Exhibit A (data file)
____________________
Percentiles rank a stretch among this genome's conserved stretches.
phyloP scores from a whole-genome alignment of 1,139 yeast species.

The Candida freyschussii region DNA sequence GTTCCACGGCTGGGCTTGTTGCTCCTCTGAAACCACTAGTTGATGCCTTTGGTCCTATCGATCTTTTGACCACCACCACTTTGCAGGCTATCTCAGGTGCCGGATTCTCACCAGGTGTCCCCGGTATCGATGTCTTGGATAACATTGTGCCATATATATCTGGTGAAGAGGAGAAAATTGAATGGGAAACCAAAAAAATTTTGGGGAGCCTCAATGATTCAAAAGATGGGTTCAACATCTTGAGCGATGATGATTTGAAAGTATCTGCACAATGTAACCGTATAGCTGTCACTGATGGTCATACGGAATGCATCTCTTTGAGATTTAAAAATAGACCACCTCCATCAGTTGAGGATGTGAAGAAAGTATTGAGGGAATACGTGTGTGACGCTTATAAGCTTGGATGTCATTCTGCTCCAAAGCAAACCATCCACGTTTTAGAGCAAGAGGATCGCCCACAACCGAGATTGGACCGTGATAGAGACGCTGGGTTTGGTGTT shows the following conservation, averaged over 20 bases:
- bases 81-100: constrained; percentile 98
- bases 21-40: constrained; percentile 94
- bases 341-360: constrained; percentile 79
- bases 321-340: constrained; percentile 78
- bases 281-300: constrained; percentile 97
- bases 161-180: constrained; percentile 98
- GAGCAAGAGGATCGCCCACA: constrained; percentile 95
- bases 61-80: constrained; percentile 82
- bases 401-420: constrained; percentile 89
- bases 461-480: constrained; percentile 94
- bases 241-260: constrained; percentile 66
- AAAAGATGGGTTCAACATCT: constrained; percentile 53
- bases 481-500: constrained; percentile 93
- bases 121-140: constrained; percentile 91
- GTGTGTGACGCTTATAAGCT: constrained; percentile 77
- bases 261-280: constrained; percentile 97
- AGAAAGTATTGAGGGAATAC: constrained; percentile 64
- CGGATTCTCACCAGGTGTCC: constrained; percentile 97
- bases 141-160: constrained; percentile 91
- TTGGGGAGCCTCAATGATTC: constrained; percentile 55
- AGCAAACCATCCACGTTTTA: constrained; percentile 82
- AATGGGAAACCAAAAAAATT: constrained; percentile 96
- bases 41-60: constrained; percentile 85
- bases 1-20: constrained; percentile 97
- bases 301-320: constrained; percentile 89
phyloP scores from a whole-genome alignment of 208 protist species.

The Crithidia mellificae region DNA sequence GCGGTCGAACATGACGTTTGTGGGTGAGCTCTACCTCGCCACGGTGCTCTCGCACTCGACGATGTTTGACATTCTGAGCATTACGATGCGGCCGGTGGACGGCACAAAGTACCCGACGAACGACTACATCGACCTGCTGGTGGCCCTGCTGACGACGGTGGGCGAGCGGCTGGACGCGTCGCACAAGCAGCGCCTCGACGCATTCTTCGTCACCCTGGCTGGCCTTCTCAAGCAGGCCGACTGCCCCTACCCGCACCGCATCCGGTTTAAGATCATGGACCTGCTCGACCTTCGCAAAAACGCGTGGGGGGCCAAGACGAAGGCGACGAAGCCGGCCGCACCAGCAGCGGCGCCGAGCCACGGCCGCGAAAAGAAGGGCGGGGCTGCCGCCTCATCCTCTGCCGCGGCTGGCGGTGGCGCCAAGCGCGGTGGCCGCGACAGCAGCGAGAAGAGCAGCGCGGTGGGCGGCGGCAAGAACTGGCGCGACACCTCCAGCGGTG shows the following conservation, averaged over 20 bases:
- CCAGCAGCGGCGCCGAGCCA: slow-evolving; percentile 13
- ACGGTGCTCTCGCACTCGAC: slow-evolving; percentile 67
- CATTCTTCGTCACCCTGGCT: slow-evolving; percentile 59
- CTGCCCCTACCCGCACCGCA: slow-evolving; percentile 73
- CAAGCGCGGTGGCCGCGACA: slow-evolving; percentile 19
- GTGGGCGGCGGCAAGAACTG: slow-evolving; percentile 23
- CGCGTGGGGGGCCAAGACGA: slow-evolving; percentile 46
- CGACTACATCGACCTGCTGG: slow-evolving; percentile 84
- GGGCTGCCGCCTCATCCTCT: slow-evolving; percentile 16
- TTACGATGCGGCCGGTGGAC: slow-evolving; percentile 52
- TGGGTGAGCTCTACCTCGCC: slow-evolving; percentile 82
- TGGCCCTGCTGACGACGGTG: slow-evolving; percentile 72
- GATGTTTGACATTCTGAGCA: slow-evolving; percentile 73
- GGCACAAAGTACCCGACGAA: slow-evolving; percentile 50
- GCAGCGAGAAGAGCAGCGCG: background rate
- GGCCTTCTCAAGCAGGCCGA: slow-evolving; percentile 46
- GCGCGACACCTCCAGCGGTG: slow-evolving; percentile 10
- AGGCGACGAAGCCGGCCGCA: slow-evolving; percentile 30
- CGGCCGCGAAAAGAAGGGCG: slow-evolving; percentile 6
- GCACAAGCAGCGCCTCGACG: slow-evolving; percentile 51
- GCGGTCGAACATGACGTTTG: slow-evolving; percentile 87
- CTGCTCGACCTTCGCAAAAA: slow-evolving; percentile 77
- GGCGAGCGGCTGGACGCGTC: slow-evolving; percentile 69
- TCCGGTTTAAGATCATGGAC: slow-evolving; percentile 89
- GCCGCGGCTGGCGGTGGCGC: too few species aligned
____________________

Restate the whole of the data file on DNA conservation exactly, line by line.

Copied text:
Percentiles rank a stretch among this genome's conserved stretches.
phyloP scores from a whole-genome alignment of 1,139 yeast species.

The Candida freyschussii region DNA sequence GTTCCACGGCTGGGCTTGTTGCTCCTCTGAAACCACTAGTTGATGCCTTTGGTCCTATCGATCTTTTGACCACCACCACTTTGCAGGCTATCTCAGGTGCCGGATTCTCACCAGGTGTCCCCGGTATCGATGTCTTGGATAACATTGTGCCATATATATCTGGTGAAGAGGAGAAAATTGAATGGGAAACCAAAAAAATTTTGGGGAGCCTCAATGATTCAAAAGATGGGTTCAACATCTTGAGCGATGATGATTTGAAAGTATCTGCACAATGTAACCGTATAGCTGTCACTGATGGTCATACGGAATGCATCTCTTTGAGATTTAAAAATAGACCACCTCCATCAGTTGAGGATGTGAAGAAAGTATTGAGGGAATACGTGTGTGACGCTTATAAGCTTGGATGTCATTCTGCTCCAAAGCAAACCATCCACGTTTTAGAGCAAGAGGATCGCCCACAACCGAGATTGGACCGTGATAGAGACGCTGGGTTTGGTGTT shows the following conservation, averaged over 20 bases:
- bases 81-100: constrained; percentile 98
- bases 21-40: constrained; percentile 94
- bases 341-360: constrained; percentile 79
- bases 321-340: constrained; percentile 78
- bases 281-300: constrained; percentile 97
- bases 161-180: constrained; percentile 98
- GAGCAAGAGGATCGCCCACA: constrained; percentile 95
- bases 61-80: constrained; percentile 82
- bases 401-420: constrained; percentile 89
- bases 461-480: constrained; percentile 94
- bases 241-260: constrained; percentile 66
- AAAAGATGGGTTCAACATCT: constrained; percentile 53
- bases 481-500: constrained; percentile 93
- bases 121-140: constrained; percentile 91
- GTGTGTGACGCTTATAAGCT: constrained; percentile 77
- bases 261-280: constrained; percentile 97
- AGAAAGTATTGAGGGAATAC: constrained; percentile 64
- CGGATTCTCACCAGGTGTCC: constrained; percentile 97
- bases 141-160: constrained; percentile 91
- TTGGGGAGCCTCAATGATTC: constrained; percentile 55
- AGCAAACCATCCACGTTTTA: constrained; percentile 82
- AATGGGAAACCAAAAAAATT: constrained; percentile 96
- bases 41-60: constrained; percentile 85
- bases 1-20: constrained; percentile 97
- bases 301-320: constrained; percentile 89
phyloP scores from a whole-genome alignment of 208 protist species.

The Crithidia mellificae region DNA sequence GCGGTCGAACATGACGTTTGTGGGTGAGCTCTACCTCGCCACGGTGCTCTCGCACTCGACGATGTTTGACATTCTGAGCATTACGATGCGGCCGGTGGACGGCACAAAGTACCCGACGAACGACTACATCGACCTGCTGGTGGCCCTGCTGACGACGGTGGGCGAGCGGCTGGACGCGTCGCACAAGCAGCGCCTCGACGCATTCTTCGTCACCCTGGCTGGCCTTCTCAAGCAGGCCGACTGCCCCTACCCGCACCGCATCCGGTTTAAGATCATGGACCTGCTCGACCTTCGCAAAAACGCGTGGGGGGCCAAGACGAAGGCGACGAAGCCGGCCGCACCAGCAGCGGCGCCGAGCCACGGCCGCGAAAAGAAGGGCGGGGCTGCCGCCTCATCCTCTGCCGCGGCTGGCGGTGGCGCCAAGCGCGGTGGCCGCGACAGCAGCGAGAAGAGCAGCGCGGTGGGCGGCGGCAAGAACTGGCGCGACACCTCCAGCGGTG shows the following conservation, averaged over 20 bases:
- CCAGCAGCGGCGCCGAGCCA: slow-evolving; percentile 13
- ACGGTGCTCTCGCACTCGAC: slow-evolving; percentile 67
- CATTCTTCGTCACCCTGGCT: slow-evolving; percentile 59
- CTGCCCCTACCCGCACCGCA: slow-evolving; percentile 73
- CAAGCGCGGTGGCCGCGACA: slow-evolving; percentile 19
- GTGGGCGGCGGCAAGAACTG: slow-evolving; percentile 23
- CGCGTGGGGGGCCAAGACGA: slow-evolving; percentile 46
- CGACTACATCGACCTGCTGG: slow-evolving; percentile 84
- GGGCTGCCGCCTCATCCTCT: slow-evolving; percentile 16
- TTACGATGCGGCCGGTGGAC: slow-evolving; percentile 52
- TGGGTGAGCTCTACCTCGCC: slow-evolving; percentile 82
- TGGCCCTGCTGACGACGGTG: slow-evolving; percentile 72
- GATGTTTGACATTCTGAGCA: slow-evolving; percentile 73
- GGCACAAAGTACCCGACGAA: slow-evolving; percentile 50
- GCAGCGAGAAGAGCAGCGCG: background rate
- GGCCTTCTCAAGCAGGCCGA: slow-evolving; percentile 46
- GCGCGACACCTCCAGCGGTG: slow-evolving; percentile 10
- AGGCGACGAAGCCGGCCGCA: slow-evolving; percentile 30
- CGGCCGCGAAAAGAAGGGCG: slow-evolving; percentile 6
- GCACAAGCAGCGCCTCGACG: slow-evolving; percentile 51
- GCGGTCGAACATGACGTTTG: slow-evolving; percentile 87
- CTGCTCGACCTTCGCAAAAA: slow-evolving; percentile 77
- GGCGAGCGGCTGGACGCGTC: slow-evolving; percentile 69
- TCCGGTTTAAGATCATGGAC: slow-evolving; percentile 89
- GCCGCGGCTGGCGGTGGCGC: too few species aligned